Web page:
Review: Ben Thorpe ‘Illuminations’ – “A solid debut offering from a promising artist”


Tracklisting: The Thump/Division/Call It Sweet/Down by the Valley/Retrospect/Pretty Little Colours/The Quartet/Like You & Lou/Cherry Picking/Porcupine Love/It’s Chemical/Illuminations

The male acoustic guitar-wielding singer-songwriter has practically become an entire genre in itself and effectively a whole sub-industry, thanks to the success of artists such as this year’s official soundtrack to summer Ed Sheeran (currently enjoying an unbroken eight-week run at number one in the album chart), Ben Howard, Paolo Nutini and George Ezra.

Cornwall’s own recent contribution to this growing wave is Redruth-based Ben Thorpe who introduces his debut album ‘Illuminations’ to the world at a time when the male singer-songwriter is arguably at its peak. With so many other similar artists, it is a task to distinguish the truly great from the truly average and the defiantly unique from the defiantly homogenous. Thankfully, Ben manages to both emulate his influences and peers, and refine his sound into one that singles him out from the rest of the pack.

The debut album by Ben Thorpe is packed with hooks and bags of attitude in equal measure. The combination of yearning, angst-ridden lyrics with sun-soaked upbeat melodies result in a collection of songs that simultaneously float like a butterfly and sting like a bee.

His vocals throughout fall somewhere between the sneer and snarl of Arctic Monkey’ Alex Turner and The Strokes’ Julian Casablancas, and the whisky-soaked gravelly tone of Paolo Nutini. Certainly, there are infleunces of each on the blissful indie-pop of album opener The Thump, which sounds like what the result would be if Nutini did a cover of a Strokes tune, as does the funky blues of The Quartet. Division mimics a stripper-back Monkeys track without the heavy guitars but swagger still kept intact. Built on Ben’s tender vocal and a delicate string-plucking melody, the track briefly builds from its quietly yearning vibe into a choir of voices that promise a big finish, only to fall back onto a whimper.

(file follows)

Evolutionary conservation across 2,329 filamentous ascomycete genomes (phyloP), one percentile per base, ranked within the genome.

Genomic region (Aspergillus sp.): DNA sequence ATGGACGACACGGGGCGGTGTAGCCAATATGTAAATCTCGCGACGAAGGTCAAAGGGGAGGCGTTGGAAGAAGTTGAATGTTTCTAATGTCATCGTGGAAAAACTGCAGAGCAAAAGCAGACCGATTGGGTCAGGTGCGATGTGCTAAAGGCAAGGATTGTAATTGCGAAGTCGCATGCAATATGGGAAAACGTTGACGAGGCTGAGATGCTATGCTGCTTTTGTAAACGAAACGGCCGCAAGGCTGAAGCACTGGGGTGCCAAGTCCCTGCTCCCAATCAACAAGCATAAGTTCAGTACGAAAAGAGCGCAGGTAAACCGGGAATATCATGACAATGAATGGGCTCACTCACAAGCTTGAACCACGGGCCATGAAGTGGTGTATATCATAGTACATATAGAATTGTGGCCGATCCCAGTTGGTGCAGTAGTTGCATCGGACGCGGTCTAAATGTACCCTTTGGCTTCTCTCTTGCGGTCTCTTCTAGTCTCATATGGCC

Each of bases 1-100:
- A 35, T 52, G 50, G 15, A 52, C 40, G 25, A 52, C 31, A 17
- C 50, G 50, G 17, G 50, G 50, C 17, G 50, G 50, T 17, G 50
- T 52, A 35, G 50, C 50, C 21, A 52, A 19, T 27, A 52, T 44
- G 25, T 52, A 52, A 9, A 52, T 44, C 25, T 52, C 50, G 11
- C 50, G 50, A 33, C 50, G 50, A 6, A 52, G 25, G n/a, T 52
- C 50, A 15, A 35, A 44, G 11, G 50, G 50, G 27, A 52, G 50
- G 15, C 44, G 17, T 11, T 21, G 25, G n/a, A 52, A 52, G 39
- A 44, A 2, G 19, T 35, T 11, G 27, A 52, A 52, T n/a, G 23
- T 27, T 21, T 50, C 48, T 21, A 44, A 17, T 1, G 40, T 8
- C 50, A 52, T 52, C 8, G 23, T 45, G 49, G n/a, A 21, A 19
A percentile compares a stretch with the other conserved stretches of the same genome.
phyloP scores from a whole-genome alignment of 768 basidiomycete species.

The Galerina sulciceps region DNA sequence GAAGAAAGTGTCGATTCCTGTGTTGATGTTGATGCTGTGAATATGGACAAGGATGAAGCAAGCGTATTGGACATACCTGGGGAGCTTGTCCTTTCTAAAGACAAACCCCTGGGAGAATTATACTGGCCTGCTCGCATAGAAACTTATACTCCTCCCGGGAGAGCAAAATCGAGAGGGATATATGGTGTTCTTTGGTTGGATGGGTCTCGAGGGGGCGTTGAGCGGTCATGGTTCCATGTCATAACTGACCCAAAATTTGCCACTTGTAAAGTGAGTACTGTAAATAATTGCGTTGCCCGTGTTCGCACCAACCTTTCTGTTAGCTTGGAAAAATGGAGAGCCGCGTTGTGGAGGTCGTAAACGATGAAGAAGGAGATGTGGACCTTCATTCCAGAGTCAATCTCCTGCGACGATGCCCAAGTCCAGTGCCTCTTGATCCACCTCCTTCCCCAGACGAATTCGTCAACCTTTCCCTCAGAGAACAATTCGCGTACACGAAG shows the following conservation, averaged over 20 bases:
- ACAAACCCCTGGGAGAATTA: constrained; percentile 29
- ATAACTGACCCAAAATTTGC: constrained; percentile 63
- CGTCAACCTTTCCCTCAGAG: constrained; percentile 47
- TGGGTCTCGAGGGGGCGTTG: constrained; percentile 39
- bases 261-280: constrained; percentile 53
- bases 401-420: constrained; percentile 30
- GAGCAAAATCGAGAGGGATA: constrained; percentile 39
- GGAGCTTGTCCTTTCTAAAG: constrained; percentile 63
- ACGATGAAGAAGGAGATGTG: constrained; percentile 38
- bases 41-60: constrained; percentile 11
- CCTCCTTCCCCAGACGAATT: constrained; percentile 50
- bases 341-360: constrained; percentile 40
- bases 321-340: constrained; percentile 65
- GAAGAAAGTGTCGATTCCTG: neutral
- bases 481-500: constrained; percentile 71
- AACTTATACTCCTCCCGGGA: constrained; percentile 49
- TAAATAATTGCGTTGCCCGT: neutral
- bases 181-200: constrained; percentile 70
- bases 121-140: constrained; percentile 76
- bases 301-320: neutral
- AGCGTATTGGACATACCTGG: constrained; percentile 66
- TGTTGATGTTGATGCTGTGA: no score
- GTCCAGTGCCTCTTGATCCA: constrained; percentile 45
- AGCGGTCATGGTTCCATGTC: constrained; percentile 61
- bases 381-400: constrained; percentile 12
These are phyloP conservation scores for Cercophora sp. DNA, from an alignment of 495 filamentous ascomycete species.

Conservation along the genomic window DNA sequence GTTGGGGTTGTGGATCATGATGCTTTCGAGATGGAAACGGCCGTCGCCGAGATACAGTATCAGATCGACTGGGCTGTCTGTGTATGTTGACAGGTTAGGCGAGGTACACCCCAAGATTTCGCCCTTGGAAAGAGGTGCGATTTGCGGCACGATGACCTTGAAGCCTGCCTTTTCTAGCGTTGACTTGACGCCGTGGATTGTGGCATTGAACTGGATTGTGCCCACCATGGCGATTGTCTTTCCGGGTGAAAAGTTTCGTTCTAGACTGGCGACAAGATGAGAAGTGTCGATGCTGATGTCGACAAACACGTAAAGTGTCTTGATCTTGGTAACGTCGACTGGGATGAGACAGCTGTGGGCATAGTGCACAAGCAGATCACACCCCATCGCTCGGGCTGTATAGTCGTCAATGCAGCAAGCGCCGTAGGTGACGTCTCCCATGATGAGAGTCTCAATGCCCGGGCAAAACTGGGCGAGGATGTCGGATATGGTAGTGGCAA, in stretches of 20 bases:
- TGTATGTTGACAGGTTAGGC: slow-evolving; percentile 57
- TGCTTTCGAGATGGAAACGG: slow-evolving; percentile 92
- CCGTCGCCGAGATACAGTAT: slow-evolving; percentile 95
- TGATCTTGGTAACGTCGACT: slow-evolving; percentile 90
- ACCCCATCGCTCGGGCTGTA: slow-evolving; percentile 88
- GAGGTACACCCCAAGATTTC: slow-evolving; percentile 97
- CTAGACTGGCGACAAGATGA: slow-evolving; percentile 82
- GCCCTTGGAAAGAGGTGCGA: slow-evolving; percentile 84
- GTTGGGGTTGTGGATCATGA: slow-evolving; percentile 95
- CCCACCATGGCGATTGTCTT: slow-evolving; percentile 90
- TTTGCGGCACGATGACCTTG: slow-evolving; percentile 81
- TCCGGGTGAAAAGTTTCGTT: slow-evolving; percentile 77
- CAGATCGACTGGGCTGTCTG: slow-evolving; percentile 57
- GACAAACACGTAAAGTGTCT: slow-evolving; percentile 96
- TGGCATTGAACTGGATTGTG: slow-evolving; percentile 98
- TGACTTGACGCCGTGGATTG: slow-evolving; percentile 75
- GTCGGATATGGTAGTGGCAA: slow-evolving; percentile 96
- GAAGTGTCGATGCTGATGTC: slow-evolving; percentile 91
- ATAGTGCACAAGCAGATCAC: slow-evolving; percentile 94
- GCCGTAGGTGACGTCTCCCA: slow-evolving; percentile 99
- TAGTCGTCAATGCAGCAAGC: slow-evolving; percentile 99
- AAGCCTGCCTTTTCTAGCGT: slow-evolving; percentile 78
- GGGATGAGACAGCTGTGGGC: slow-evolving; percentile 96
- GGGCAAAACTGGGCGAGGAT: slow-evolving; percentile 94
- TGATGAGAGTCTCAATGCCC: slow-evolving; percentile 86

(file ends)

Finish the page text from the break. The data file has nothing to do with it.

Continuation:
On Down by the Valley, he blends a Jeff Buckley-inspired morose vocal turn with the retro twang of Miles Kane, while Pretty Little Colours sounds like Tom Odell with a guitar in place of a piano. It’s Chemical is arguably the poppiest song on the record, with angsty lyrics welded onto an infectiously upbeat melody and energetic beat. The driving title track closes the album. Where the album opened on the most graceful of touches, Illuminations closes with a sucker-punch acoustic guitar hook.

Overall, a solid debut offering from an artist with a lot of promise, who imitates all his obvious influences without sounding like a clone copy, and dresses it all in his own distinctive style that marks him as a real contender for the elite of Ed Sheeran-era guitar-bearing male artists.

‘Illuminations’ will be released next month. You can catch Ben Thorpe supporting LightKnife at the following venues/dates:

– Miss Peapod’s Cafe, Penryn, Sat 23 Aug

– Studio Bar, Penzance, Thurs 4 Sept

– The Balcony, St Ives, Fri 19 Sept

More from Ben Thorpe:







Introducing… Gareth Lee & Annie Baylis: ‘The day we first met was a surreal experience’

Gareth Lee and Annie Baylis